I rested fine during the night. Had a nice breakfast (sausage). Then we had a shave and commenced our labor. Did not canvass many houses until we got out of sight in the woods where we studied for an hour or two. Then, continuing our work, were rejected a few times. Did not want to do much on account of not having the right kind of tracts. Stopped in the timber again where we had prayers and read for a while. Continuing our walk, we began to seek for a place to tarry over night. The first man we asked was a German. He misunderstood me. After I got through asking him, he went into the house and came back with a dollar. I looked at him and he said “If it will do you any good, take it.” I said we don’t want that. We want to stay all night. He said yes, we would be perfectly welcome to stay but they were all going off. I sold him a Voice of Warning. Went out to Bro. Jund where we stayed over night. I gave him a good talk. Held prayers and retired.

Wednesday, December 12, 1900

During the night it began to rain and was still raining when we got up. Had a nice breakfast. After a while I went out to the stable where the man was and got permission to stay all day and night as it was getting awful bad traveling. He was a German and could not understand us very good. In the morning they asked Elder Rogers to pray (meaning to ask the blessing). We were all sitting around the table. He went ahead and prayed a long prayer and never asked the blessing as they meant. In the afternoon we went out to the woodpile where we sawed up all the wood that he had. Had a nice dinner and supper and at 9 o’clock we held prayers. I was mouth. Retired to bed and had a good sleep.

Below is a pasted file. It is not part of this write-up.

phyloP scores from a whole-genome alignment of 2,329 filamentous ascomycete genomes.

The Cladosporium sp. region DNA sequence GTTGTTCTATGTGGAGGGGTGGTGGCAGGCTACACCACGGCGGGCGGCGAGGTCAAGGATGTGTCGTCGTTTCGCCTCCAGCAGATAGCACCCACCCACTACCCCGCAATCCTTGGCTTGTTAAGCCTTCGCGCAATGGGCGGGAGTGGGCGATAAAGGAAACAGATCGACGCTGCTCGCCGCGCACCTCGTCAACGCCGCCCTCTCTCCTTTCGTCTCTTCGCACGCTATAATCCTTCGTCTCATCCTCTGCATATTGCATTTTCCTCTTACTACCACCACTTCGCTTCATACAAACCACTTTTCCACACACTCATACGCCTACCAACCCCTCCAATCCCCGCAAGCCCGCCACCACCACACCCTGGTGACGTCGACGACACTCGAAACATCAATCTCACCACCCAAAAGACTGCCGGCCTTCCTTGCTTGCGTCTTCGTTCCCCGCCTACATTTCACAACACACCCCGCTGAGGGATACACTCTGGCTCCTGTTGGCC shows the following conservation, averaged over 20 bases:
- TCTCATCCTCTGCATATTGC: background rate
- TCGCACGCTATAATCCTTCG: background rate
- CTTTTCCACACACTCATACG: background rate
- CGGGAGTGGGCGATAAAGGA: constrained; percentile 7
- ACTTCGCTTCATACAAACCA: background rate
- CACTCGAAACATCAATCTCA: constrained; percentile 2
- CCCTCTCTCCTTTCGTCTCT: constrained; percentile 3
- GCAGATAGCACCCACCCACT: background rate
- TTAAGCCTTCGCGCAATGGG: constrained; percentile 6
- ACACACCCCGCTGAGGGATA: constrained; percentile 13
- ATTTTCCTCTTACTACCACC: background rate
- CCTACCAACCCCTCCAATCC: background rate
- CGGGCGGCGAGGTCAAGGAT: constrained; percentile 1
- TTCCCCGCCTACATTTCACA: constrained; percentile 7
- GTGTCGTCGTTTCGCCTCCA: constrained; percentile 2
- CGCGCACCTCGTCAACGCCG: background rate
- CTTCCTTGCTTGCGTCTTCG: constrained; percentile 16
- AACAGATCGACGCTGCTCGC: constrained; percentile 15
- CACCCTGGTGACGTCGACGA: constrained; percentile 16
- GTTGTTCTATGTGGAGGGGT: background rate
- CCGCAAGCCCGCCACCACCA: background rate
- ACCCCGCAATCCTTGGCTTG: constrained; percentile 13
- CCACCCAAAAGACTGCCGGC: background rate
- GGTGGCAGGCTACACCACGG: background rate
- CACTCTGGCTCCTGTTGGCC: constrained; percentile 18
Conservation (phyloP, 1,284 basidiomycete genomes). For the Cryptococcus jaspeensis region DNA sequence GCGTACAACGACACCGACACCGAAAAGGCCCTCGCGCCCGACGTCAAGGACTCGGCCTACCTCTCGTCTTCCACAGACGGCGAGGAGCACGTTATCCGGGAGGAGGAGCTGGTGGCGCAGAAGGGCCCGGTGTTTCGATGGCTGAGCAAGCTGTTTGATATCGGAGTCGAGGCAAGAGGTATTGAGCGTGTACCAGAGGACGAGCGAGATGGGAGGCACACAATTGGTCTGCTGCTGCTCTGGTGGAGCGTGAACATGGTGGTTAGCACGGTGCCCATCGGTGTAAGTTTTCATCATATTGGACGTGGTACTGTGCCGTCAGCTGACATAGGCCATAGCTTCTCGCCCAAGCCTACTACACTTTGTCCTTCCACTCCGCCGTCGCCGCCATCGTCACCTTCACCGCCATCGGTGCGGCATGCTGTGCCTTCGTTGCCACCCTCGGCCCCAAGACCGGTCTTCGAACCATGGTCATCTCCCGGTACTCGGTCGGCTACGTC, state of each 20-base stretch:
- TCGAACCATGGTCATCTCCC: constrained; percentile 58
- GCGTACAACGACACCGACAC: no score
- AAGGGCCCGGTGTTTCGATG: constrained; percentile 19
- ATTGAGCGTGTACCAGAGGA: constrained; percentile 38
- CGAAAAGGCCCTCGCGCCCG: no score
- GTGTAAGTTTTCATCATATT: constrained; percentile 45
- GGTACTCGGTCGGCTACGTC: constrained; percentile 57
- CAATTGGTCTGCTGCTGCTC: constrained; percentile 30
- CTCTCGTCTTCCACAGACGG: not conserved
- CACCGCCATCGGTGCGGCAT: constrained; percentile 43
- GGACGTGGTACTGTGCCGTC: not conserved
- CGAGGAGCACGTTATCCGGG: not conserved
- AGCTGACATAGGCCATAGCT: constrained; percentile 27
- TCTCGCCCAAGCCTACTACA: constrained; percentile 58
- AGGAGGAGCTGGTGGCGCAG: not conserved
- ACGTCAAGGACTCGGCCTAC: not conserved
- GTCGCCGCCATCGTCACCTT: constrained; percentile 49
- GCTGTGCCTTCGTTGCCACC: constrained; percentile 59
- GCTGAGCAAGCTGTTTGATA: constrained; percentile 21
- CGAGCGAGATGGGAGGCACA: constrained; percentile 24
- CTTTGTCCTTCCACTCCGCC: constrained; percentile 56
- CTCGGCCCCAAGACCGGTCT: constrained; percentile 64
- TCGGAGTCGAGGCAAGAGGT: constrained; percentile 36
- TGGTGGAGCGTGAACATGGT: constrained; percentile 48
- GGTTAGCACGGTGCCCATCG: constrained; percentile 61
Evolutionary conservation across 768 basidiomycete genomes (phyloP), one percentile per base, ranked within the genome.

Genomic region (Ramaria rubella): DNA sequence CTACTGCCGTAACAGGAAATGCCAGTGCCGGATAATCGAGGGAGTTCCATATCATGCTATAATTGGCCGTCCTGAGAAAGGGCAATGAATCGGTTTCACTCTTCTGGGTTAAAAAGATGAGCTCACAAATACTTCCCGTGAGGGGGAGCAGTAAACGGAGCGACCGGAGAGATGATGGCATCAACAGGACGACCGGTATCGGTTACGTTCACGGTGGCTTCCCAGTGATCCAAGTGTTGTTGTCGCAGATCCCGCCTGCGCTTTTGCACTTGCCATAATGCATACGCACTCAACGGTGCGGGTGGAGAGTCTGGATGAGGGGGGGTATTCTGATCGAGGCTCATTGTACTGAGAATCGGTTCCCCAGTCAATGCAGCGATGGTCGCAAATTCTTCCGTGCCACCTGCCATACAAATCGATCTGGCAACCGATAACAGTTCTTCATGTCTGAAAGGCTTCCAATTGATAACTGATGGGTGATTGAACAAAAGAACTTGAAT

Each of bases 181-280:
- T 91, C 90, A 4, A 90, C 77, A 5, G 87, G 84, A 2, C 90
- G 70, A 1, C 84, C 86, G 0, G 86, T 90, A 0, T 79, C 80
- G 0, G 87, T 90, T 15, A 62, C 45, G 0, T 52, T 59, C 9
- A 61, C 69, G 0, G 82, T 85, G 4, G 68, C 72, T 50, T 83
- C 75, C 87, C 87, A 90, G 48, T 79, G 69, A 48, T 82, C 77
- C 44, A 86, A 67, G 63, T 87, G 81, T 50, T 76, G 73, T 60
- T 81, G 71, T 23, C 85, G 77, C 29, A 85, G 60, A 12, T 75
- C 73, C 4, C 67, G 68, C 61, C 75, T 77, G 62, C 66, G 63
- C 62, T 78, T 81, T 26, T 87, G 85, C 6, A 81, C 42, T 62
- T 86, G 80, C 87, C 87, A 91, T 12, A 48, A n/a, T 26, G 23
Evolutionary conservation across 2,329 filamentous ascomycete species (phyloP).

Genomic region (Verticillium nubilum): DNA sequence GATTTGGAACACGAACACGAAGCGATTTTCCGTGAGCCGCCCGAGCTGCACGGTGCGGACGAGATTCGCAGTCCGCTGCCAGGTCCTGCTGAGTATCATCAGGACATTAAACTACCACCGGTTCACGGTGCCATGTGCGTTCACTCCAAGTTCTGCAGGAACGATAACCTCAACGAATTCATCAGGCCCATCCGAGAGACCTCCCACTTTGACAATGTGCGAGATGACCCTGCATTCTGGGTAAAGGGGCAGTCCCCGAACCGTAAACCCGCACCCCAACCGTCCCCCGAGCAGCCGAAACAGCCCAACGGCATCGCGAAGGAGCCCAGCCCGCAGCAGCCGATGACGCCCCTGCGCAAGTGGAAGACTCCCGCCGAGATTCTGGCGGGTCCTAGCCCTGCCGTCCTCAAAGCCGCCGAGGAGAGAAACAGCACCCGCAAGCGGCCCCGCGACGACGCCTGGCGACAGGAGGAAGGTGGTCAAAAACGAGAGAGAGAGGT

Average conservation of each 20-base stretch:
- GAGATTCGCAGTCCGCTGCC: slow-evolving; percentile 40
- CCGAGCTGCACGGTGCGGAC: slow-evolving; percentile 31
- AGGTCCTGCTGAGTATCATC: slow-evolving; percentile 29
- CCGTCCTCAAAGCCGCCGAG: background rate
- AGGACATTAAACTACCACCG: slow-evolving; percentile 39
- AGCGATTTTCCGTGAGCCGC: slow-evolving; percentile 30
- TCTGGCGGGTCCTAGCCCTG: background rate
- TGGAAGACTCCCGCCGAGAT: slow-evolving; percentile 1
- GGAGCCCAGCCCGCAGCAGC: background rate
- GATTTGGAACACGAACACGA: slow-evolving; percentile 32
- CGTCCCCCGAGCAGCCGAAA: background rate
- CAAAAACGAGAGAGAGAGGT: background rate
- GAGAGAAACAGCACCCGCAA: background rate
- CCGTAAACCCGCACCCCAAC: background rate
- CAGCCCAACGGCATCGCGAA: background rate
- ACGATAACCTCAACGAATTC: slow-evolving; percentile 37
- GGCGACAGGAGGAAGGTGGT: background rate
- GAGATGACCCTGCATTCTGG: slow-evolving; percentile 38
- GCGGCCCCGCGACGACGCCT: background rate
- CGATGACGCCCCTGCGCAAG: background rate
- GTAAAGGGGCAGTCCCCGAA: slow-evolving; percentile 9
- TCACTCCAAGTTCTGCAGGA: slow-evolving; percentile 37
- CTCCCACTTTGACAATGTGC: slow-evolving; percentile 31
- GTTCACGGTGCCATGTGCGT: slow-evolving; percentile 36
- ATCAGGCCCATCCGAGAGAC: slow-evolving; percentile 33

Thursday, December 13, 1900

After spending a day and two nights with Bro. Jund, the time had come for us to leave, although it was awful muddy and cold. We visited among the people until 2 p.m. and were not asked into any house. We had to keep a-going all the time as it was quite cold. Were rejected several times, but we still made our way through the mud. It would roll up on our feet, making it very disagreeable to walk. Did not have any dinner. At 2 p.m. it was a little warmer so we stopped in the woods for two hours. We held prayers and went out to seek entertainment. Sold two Voice of Warnings. Found a place to stay with Bro. Sandner. Had a nice supper and a good bed. Talked with him until 9 p.m.